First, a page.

• Favorableness

    • Tropics have more favorable environments.

      • No extremes to limit diversity.

  • Niche Breadth and Interspecific Interactions

    • Brown suggests biological processes must play secondary role.

      • Ultimate causes must by physical differences.


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Latitudinal Gradients in Species Richness

  • Differences in Speciation and Extinction Rates

    • Tropical species richness is greater because the tropics have experienced higher rates of speciation and/or lower rates of extinction.


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Area & Latitudinal Gradients in Species Richness

  • Terborgh and Rosenzweig proposed that the greater species richness of the tropics can be explained by the greater area covered by tropical regions.


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Area & Latitudinal Gradients in Species Richness

  • In addition, temperatures are more uniform across this tropical belt.


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Continental Area and Species Richness

  • Brown analyzed the number of non-flying mammals on five major continents plus Madagascar and New Guinea.

    • Strong positive relationship between mammalian richness and the area of continents or large islands.


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Continental Area and Species Richness

  • Rosenzweig found a strong positive relationship between area and species diversity in the tropics.


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Historical and Regional Influences

  • Long-term historical and regional processes can significantly influence species richness and diversity.

    • Exceptions to the common patterns.


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Historical and Regional Influences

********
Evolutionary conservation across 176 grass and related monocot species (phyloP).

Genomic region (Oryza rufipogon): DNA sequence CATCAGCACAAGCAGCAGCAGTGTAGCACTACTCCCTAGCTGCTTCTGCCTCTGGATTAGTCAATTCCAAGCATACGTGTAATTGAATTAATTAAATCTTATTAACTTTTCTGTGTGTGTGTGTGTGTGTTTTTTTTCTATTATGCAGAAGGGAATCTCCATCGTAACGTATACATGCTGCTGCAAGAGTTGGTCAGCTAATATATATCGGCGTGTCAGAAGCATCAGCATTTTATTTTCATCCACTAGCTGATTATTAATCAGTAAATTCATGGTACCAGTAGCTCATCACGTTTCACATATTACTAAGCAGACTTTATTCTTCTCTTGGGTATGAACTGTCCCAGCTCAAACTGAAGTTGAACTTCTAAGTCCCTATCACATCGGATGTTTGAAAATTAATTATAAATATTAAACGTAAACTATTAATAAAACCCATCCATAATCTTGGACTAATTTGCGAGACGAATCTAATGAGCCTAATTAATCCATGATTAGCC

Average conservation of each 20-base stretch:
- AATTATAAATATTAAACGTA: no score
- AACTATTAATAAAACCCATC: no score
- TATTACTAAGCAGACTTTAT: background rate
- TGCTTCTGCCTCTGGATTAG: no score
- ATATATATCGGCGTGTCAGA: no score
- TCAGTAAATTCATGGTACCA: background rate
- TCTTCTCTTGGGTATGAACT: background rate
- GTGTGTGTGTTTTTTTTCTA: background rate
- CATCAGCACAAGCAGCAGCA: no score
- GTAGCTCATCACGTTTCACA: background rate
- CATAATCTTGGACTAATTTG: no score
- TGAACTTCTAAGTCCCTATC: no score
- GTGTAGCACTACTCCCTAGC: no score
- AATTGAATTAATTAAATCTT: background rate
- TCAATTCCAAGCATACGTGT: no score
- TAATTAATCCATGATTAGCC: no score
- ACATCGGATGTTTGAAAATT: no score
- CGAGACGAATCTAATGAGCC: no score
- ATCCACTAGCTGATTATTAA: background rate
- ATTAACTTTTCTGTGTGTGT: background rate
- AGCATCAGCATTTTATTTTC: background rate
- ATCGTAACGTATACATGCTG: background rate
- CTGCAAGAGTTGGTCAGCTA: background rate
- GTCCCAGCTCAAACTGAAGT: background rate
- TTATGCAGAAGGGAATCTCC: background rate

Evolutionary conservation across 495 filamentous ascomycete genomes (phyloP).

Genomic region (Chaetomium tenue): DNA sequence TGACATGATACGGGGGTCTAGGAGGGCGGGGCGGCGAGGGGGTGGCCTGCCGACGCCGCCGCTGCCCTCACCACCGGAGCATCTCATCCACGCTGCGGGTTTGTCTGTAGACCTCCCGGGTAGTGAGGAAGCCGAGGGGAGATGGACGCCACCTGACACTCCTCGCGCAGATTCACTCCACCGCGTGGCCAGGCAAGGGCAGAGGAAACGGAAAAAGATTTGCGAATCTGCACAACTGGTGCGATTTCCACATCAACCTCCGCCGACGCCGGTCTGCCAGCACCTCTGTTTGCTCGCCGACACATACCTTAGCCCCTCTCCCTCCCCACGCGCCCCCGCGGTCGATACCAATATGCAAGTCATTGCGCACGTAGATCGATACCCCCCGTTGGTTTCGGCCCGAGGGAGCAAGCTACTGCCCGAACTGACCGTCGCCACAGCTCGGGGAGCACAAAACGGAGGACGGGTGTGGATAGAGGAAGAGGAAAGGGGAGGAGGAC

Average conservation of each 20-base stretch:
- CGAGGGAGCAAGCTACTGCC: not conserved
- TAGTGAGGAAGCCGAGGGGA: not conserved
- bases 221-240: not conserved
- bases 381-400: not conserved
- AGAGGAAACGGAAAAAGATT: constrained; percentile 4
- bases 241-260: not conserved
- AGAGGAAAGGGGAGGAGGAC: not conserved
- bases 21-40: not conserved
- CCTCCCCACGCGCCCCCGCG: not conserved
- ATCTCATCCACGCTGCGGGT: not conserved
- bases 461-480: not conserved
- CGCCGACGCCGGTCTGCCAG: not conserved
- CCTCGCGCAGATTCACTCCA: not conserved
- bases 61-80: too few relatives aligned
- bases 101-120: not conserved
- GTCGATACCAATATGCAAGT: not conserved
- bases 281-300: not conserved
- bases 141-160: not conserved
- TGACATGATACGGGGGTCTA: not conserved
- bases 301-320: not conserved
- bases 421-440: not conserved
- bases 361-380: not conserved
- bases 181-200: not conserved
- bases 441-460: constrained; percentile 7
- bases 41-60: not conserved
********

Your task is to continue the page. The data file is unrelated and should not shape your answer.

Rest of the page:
• Latham and Ricklefs: Reported striking contrast in diversity of temperate zone trees that cannot be explained by area effect.


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Historical and Regional Influences

  • Temperate forest biome in Europe, Eastern Asia, and Eastern North America all have roughly equitable area, but support vastly different levels of biological diversity.

    • Eastern Asia: 3x North America and 6x Europe.


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Historical and Regional Influences

  • Ralph found a negative correlation between foliage height diversity and bird species diversity.


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Cape Floristic Region of South Africa

  • Bond and Goldblatt attributed unusually high species richness of the Cape floristic region to several historic and geographic factors.

    • Continental drift

    • Wide variety of soil types.

    • Repeated expansion, contraction, and isolation of plant populations.

    • Refuge areas


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Diversity of Temperate Trees

  • Latham and Ricklefs: Must examine conditions trees in these regions faced during the last glacial period.

    • Mountains in Europe form east-west oriented barriers.

    • During last ice age, temperate trees had southward retreat largely cut-off.

    • Lower species richness as consequence of higher extinction rate.


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Historical and Regional Influences

  • Appalachian Mountains in North America run north-south, thus temperate trees had an avenue of retreat as temperatures became colder.

    • Also no mountain barriers in Asia.

  • Concluded from various lines of evidence that most temperate tree taxa originated in Eastern Asia and dispersed to Europe and North America.

    • After dispersal lines were cut, speciation continued in Asia.


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    Bird Diversity in the Beech Forests of South America

    • Shrub habitats contain more bird species than the beech forests with a greater diversity of heights.

      • Shrub habitats occupy a much larger area than beech forest.

      • Beech forests isolated from tropical forests by arid habitat.